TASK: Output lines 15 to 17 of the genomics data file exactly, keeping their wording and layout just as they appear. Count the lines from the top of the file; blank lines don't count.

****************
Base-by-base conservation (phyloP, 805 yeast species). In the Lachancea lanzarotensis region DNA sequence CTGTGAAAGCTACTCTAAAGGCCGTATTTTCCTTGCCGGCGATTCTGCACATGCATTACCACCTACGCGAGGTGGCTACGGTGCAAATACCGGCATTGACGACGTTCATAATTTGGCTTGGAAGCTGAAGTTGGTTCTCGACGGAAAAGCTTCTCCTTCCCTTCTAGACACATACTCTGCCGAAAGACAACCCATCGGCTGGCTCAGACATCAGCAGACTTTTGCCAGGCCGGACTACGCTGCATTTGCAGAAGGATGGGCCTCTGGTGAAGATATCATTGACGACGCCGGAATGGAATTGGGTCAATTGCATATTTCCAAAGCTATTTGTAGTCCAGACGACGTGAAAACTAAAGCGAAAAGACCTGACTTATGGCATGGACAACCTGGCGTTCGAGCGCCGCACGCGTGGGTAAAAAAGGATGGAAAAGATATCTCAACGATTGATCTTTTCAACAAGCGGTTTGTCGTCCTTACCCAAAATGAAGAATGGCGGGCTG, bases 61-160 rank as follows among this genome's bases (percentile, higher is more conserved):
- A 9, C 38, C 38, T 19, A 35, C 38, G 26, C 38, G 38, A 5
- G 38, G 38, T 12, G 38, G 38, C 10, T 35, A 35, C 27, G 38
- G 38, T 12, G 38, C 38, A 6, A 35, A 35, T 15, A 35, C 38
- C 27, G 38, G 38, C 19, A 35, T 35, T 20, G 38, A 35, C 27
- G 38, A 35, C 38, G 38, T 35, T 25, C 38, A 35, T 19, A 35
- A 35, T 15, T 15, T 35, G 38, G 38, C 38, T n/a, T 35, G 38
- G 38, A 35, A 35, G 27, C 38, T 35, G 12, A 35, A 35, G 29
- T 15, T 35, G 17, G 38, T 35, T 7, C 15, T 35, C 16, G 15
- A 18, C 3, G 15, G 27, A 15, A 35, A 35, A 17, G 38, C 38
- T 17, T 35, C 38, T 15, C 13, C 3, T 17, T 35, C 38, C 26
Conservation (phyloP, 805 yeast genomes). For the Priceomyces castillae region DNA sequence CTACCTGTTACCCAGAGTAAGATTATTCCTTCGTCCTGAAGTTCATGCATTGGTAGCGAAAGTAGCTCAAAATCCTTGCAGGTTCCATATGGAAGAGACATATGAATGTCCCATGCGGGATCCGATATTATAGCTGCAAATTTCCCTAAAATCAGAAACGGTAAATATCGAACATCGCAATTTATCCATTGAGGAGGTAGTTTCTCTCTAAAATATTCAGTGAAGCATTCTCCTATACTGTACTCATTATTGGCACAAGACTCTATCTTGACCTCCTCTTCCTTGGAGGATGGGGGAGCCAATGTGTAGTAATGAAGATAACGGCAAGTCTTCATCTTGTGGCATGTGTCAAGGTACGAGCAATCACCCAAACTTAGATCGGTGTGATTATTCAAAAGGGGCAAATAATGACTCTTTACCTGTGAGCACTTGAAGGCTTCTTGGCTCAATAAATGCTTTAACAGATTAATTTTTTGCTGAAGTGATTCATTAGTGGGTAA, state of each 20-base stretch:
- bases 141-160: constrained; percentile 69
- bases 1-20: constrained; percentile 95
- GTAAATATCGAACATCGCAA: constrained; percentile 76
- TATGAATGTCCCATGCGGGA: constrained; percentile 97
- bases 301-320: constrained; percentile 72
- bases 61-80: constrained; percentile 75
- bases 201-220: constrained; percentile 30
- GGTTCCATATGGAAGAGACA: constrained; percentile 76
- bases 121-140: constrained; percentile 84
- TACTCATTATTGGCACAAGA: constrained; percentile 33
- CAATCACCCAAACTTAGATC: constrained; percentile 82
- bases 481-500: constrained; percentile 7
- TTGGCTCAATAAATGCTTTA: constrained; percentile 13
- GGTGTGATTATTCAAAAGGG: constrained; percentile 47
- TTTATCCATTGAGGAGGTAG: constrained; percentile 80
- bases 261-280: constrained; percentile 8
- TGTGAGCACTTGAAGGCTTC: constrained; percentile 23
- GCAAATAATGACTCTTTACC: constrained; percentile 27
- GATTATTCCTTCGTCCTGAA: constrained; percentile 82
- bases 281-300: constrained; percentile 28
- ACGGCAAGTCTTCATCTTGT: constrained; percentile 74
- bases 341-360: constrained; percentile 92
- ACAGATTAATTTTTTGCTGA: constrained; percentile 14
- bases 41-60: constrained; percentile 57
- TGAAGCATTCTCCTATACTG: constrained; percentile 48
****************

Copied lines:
- GTAAATATCGAACATCGCAA: constrained; percentile 76
- TATGAATGTCCCATGCGGGA: constrained; percentile 97
- bases 301-320: constrained; percentile 72